September 21, 2020
Pet owners often are afraid about their geriatric pets undergoing an anesthetic procedure, because they fear their pet’s organs are too old to handle anesthetic drugs, or that their pet may not survive the procedure. With anesthesia, age really can simply be a number. Although anesthesia is never without risk, older pets who are in good physical condition can undergo anesthesia with no complications.
Sometimes, however, an older pet with a pre-existing health condition requires surgery, and specialized care. We understand your concerns, and are equipped with advanced tools to screen your geriatric pet prior to anesthesia, monitor her throughout the procedure, and care for her during recovery.
If an anesthetic procedure has been recommended for your pet, her veterinarian believes it is necessary for optimal health, or to maintain a good quality of life. Common procedures performed in geriatric pets include:
The decision to anesthetize your geriatric pet is not taken lightly. We know that older pets have an increased anesthesia and disease risk, so we will take a complete history, perform a thorough physical exam, and run pre-anesthetic testing before your pet’s procedure.
Pre-anesthetic testing is recommended for all pets, but it is particularly important for geriatric pets to identify pre-existing health conditions that could complicate the procedure or compromise their health. A geriatric pre-anesthetic evaluation includes tests that evaluate overall health, such as:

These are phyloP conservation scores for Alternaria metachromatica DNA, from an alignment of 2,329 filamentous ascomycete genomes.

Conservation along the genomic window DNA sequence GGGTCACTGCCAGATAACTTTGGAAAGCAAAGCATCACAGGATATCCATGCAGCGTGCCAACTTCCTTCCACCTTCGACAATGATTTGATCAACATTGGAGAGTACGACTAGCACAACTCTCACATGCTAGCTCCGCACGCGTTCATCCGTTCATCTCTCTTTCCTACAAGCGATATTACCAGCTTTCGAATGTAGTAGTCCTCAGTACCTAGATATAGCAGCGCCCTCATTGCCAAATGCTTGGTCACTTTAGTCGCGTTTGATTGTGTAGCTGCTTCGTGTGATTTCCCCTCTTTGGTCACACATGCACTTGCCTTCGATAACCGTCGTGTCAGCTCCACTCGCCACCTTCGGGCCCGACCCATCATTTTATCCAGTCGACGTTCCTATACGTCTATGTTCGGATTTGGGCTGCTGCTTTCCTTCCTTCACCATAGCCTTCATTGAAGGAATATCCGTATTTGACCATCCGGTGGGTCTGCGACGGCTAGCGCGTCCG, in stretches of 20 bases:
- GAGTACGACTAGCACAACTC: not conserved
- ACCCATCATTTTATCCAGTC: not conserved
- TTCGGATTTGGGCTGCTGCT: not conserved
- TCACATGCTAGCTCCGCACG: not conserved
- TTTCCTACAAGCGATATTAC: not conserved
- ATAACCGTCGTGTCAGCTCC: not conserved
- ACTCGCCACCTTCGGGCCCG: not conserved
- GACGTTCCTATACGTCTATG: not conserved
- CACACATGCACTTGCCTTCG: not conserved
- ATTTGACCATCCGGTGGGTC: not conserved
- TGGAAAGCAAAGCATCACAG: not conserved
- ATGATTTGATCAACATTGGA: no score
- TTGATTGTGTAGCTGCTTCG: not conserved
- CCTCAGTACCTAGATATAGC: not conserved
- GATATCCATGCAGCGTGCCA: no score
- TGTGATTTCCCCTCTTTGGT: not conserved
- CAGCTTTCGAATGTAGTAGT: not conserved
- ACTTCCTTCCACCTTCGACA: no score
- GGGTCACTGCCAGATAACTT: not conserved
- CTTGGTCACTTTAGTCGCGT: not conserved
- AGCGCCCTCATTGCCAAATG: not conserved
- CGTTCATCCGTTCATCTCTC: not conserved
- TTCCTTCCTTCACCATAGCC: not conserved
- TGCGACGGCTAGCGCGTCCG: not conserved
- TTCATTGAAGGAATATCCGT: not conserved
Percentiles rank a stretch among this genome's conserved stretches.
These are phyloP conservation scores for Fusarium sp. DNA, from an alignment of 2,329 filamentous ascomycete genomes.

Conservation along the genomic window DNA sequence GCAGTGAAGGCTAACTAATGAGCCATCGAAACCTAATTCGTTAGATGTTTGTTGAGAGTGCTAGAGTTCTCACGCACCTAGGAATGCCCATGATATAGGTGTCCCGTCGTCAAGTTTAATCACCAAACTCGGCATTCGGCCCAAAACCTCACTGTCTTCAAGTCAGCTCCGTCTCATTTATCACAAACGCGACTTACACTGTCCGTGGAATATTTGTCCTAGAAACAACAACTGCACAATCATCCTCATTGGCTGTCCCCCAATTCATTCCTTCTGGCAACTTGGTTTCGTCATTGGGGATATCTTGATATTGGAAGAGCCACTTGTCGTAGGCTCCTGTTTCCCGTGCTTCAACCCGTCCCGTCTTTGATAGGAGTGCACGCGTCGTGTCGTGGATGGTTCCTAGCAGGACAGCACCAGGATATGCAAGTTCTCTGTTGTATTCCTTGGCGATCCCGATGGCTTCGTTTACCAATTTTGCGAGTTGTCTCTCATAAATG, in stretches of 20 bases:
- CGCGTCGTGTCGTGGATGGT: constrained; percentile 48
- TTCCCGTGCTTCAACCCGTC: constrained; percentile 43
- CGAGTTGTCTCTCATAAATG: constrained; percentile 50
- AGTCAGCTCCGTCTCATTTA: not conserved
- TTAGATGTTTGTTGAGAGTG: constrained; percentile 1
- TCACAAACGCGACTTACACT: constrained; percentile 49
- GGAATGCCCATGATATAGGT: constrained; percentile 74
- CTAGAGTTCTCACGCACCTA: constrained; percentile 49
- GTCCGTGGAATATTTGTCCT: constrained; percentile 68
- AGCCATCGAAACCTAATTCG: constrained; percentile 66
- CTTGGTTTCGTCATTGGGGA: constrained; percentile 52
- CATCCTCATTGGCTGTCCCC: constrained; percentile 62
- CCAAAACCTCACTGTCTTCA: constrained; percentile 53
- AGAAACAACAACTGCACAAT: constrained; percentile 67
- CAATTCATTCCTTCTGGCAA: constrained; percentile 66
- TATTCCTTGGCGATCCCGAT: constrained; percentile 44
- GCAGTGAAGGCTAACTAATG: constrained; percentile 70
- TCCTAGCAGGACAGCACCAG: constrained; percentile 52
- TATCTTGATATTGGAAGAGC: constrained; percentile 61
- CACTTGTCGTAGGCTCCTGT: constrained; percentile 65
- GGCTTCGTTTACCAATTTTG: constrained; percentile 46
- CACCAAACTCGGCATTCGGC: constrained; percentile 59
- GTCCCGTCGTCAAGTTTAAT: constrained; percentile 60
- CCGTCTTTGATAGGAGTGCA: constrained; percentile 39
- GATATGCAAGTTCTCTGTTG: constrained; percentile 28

Depending on your pet’s health status and physical exam findings, we may perform other tests, such as radiographs (x-rays), to gather all the information needed to fully evaluate her overall health.
A veterinary technician will monitor your pet while she is under anesthesia, constantly checking her vital functions, including:
If your pet’s vital signs become slightly abnormal during anesthesia, we will take measures to correct them.
Your pet’s veterinary technician will stay by her side and continue to monitor her vital signs until she is safely recovered. If your pet requires extended care after she is awake from anesthesia, she can be transferred to either our emergency or critical care department for continued care.
We understand your concerns about placing your geriatric pet under anesthesia, which is why we will perform a thorough health evaluation before, monitor her closely during, and provide support after her procedure. If you have concerns about your geriatric pet and anesthesia, contact us.